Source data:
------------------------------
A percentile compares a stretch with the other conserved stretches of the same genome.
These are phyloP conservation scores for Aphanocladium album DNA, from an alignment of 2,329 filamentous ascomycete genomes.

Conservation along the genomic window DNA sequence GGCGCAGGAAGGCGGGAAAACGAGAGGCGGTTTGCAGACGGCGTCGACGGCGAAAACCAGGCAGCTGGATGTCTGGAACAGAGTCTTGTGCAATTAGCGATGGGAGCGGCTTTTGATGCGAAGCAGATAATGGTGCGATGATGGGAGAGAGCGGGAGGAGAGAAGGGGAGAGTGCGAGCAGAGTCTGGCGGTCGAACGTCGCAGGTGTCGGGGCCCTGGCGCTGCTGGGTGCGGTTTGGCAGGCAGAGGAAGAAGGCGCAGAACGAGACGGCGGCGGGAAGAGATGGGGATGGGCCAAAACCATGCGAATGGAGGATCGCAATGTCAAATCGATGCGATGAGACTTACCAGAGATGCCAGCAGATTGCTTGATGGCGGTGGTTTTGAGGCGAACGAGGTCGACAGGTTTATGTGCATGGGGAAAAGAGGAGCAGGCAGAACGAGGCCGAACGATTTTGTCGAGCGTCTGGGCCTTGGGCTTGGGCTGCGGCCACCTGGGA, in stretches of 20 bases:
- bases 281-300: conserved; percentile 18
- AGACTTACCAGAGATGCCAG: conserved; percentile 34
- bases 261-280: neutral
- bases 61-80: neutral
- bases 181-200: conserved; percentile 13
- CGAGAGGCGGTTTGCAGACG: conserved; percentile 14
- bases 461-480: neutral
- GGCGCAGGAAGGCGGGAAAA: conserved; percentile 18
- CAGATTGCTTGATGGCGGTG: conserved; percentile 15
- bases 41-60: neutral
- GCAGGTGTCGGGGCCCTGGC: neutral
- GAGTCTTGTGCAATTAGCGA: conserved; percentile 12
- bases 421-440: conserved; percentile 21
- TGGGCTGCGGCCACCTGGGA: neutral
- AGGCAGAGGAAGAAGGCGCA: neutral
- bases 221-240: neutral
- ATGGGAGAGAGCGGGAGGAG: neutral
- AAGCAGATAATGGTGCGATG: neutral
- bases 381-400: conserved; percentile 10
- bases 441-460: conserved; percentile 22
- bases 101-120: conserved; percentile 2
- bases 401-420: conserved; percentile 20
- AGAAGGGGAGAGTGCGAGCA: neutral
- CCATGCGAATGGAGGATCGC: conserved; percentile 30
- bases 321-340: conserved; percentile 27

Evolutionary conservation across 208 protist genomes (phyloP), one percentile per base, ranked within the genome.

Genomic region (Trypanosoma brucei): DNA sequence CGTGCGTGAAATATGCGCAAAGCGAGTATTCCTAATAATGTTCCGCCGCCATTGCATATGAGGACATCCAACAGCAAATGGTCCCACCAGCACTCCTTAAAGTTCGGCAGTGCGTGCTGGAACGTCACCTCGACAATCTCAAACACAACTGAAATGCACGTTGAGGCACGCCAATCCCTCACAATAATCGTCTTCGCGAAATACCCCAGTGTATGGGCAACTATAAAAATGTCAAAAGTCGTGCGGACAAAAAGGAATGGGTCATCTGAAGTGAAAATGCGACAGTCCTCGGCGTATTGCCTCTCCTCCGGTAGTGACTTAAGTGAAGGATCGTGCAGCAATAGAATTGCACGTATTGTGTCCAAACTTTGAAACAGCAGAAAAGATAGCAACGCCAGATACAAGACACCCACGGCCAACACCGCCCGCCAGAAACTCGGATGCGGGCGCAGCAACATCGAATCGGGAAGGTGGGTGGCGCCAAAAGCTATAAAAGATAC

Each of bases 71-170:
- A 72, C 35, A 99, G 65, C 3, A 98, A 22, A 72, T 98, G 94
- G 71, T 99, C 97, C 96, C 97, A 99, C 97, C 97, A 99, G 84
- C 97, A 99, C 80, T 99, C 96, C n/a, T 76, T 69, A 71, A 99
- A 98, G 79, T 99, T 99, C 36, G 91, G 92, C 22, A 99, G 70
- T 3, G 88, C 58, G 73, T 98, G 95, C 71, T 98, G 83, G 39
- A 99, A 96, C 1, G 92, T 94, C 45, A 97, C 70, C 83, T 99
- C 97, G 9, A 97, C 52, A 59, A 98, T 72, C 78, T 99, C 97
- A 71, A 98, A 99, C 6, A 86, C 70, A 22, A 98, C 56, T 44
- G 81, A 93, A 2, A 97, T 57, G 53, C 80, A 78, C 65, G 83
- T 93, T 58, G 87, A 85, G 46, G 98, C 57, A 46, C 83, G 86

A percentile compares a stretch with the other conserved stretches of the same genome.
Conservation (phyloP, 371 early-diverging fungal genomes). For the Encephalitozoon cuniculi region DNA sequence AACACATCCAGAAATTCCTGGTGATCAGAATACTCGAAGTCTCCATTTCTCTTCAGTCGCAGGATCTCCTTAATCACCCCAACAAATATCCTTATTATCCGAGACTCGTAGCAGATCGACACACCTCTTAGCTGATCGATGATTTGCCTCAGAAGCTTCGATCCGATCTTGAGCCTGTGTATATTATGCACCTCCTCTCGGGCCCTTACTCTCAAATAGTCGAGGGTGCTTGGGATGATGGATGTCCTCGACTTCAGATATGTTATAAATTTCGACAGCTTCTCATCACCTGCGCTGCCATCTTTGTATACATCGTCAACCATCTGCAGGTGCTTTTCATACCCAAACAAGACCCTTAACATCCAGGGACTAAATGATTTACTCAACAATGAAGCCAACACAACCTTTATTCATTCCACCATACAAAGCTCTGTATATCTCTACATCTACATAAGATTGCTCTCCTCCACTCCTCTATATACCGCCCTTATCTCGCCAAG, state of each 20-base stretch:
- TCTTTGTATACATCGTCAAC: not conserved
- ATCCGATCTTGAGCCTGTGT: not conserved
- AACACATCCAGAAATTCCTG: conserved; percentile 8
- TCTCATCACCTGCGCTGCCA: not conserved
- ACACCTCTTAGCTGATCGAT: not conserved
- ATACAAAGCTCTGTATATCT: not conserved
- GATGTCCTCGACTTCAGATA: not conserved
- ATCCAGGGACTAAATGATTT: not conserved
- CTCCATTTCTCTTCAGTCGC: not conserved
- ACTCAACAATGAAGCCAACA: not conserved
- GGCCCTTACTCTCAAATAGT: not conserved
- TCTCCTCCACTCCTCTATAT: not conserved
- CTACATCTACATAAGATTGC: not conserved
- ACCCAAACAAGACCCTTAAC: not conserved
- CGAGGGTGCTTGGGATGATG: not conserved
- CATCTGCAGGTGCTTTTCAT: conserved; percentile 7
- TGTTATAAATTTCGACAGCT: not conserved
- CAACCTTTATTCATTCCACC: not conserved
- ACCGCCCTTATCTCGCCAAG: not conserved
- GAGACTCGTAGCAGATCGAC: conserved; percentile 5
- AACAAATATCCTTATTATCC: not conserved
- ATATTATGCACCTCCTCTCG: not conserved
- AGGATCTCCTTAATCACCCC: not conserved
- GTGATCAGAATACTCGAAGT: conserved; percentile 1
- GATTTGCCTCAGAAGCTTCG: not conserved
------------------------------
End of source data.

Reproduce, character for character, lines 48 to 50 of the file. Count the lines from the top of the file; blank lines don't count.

- ACACCTCTTAGCTGATCGAT: not conserved
- ATACAAAGCTCTGTATATCT: not conserved
- GATGTCCTCGACTTCAGATA: not conserved